Chapter

The First Cabinet Job

in Robert Clifton Weaver and the American City

Published by University of Chicago Press

Published in print October 2008 | ISBN: 9780226684482
Published online March 2013 | e-ISBN: 9780226684505 | DOI: http://dx.doi.org/10.7208/chicago/9780226684505.003.0010
The First Cabinet Job

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By the mid-1950s, the Weavers were established members of New York's liberal society. Weaver earned a good salary in a position that provided him with the flexibility to involve himself in numerous housing and civil rights causes. He was a board member of the NAACP, the National Housing Conference, and the New York Health and Welfare Council. The election of W. Averell Harriman to the governor's seat of the nation's most populous state would dramatically change the Weavers' life and set Bob on a path that neither he nor his friends envisioned at the time. The day before his inauguration, Harriman appointed Weaver deputy commissioner of housing. During his first year in the Harriman administration, Weaver's main responsibility was similar to the tasks he held during the New Deal: serving as a watchdog against discrimination in state housing programs and promoting the administration's efforts in speeches and articles. Aside from his work against housing discrimination, Weaver also played an important role in the battle over educational segregation.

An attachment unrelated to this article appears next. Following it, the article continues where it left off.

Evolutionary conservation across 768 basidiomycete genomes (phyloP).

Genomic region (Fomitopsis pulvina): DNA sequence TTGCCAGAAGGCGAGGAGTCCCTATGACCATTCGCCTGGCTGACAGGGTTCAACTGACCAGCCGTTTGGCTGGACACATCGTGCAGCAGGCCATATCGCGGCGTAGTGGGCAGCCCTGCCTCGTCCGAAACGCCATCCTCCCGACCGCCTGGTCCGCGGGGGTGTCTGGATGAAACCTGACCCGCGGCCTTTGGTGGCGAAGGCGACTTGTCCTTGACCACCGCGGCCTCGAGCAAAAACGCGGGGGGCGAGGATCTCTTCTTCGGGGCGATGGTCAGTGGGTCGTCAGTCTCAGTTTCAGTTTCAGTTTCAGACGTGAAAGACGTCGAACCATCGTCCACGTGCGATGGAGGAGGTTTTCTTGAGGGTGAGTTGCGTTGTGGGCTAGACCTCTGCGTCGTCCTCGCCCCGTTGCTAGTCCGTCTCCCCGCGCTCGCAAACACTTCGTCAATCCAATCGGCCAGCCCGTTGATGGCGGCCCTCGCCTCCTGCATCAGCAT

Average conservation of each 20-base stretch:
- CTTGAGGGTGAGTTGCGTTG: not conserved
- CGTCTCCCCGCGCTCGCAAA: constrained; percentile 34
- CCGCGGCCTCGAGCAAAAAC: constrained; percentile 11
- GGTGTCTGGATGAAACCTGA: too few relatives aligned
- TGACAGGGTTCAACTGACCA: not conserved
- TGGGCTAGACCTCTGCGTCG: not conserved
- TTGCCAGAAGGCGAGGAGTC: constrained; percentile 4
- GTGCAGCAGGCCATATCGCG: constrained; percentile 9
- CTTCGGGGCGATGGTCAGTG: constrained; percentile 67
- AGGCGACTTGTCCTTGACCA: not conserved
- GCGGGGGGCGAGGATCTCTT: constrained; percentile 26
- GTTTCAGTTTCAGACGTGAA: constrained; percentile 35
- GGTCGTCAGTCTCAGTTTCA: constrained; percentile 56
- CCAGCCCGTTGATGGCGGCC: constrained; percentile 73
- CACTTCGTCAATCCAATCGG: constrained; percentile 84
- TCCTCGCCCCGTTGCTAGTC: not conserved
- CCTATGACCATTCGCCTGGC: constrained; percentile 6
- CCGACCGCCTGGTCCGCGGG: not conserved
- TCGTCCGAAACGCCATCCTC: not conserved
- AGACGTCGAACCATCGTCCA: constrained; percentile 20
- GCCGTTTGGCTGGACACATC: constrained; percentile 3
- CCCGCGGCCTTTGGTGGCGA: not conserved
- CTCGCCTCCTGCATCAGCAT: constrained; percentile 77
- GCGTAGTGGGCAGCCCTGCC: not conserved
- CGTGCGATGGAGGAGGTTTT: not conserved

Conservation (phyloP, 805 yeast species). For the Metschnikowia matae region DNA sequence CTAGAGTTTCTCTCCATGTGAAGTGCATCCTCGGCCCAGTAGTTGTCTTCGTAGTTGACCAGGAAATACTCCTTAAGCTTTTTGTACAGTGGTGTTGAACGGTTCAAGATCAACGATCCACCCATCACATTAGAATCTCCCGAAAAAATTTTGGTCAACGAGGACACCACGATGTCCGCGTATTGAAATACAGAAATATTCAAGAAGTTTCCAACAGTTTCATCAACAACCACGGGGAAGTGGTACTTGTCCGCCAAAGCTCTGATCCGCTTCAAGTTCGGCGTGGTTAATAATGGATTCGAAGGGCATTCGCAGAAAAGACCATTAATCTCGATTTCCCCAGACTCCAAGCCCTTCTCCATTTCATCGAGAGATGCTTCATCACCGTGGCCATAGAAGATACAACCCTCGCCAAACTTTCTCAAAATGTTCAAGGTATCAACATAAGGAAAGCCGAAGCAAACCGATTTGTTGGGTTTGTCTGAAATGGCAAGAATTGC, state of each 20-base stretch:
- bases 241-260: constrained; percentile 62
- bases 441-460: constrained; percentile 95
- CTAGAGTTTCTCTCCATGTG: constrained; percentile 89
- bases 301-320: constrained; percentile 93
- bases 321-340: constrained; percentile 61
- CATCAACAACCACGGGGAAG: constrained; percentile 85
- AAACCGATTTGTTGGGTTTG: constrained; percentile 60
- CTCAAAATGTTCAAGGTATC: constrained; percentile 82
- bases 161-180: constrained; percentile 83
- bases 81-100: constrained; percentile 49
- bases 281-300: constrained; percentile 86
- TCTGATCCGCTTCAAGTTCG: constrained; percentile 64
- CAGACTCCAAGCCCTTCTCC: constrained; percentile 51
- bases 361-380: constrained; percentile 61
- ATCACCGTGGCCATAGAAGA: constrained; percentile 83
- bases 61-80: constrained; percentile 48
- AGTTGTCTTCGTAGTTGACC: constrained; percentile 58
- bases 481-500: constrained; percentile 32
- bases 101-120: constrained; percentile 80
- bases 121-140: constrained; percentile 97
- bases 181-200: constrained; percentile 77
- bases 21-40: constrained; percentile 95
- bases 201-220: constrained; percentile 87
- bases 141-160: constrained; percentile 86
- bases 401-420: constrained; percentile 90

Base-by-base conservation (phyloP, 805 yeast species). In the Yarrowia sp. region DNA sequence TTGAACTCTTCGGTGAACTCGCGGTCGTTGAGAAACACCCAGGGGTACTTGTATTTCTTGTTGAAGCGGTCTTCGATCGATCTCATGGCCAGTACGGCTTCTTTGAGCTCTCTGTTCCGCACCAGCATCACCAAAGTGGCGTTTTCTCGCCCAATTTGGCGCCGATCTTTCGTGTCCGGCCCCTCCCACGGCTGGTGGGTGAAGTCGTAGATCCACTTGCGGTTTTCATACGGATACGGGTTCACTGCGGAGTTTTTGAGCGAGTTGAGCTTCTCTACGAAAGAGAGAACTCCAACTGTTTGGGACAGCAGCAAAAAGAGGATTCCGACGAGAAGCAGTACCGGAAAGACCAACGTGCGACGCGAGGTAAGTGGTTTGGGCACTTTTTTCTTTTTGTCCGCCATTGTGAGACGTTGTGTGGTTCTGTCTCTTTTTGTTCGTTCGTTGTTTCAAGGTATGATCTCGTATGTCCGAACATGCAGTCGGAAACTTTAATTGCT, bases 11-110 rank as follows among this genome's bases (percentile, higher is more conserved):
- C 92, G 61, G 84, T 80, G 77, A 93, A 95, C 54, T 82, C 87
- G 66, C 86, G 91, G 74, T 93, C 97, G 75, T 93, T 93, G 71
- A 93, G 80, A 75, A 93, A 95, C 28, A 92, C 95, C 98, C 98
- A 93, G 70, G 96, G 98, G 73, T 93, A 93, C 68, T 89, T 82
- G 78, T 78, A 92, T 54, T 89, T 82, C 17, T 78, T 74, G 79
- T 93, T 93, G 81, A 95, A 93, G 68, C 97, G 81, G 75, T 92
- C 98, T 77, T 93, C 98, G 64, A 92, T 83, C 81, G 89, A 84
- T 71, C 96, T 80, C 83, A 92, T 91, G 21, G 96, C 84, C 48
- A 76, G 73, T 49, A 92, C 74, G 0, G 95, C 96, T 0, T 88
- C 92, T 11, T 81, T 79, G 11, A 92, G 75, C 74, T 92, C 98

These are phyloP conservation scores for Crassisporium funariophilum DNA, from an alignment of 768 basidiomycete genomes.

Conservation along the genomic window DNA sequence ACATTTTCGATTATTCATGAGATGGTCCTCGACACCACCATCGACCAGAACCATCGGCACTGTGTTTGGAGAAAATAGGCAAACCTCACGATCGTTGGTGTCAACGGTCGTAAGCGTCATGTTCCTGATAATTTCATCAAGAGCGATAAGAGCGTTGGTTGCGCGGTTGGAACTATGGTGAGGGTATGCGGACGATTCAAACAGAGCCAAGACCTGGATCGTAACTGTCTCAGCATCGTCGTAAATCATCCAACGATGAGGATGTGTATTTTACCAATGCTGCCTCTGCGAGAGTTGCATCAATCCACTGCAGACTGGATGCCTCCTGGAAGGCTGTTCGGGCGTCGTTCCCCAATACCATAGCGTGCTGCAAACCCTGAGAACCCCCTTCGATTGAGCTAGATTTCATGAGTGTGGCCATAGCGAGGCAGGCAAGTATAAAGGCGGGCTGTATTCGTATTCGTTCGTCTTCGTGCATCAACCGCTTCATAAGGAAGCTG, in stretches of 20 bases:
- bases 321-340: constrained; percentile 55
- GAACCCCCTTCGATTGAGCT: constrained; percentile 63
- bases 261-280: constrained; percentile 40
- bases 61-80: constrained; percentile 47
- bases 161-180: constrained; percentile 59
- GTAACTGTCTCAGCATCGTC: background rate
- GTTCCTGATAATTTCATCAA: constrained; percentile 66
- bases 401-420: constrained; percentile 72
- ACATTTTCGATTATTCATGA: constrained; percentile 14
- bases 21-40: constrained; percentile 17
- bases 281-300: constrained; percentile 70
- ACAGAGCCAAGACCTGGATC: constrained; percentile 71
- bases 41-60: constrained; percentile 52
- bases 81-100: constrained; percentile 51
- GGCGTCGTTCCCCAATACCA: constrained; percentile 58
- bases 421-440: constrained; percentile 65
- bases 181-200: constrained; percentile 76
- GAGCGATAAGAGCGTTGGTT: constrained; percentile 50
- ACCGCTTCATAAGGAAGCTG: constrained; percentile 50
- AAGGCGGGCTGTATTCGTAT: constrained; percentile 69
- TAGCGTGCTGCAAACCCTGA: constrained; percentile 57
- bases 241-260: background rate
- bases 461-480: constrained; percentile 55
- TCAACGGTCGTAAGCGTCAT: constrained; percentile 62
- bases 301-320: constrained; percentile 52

Keywords: Robert C. Weaver; W. Averell Harriman; housing programs; housing discrimination; educational segregation

Chapter.  8988 words. 

Subjects: History of the Americas

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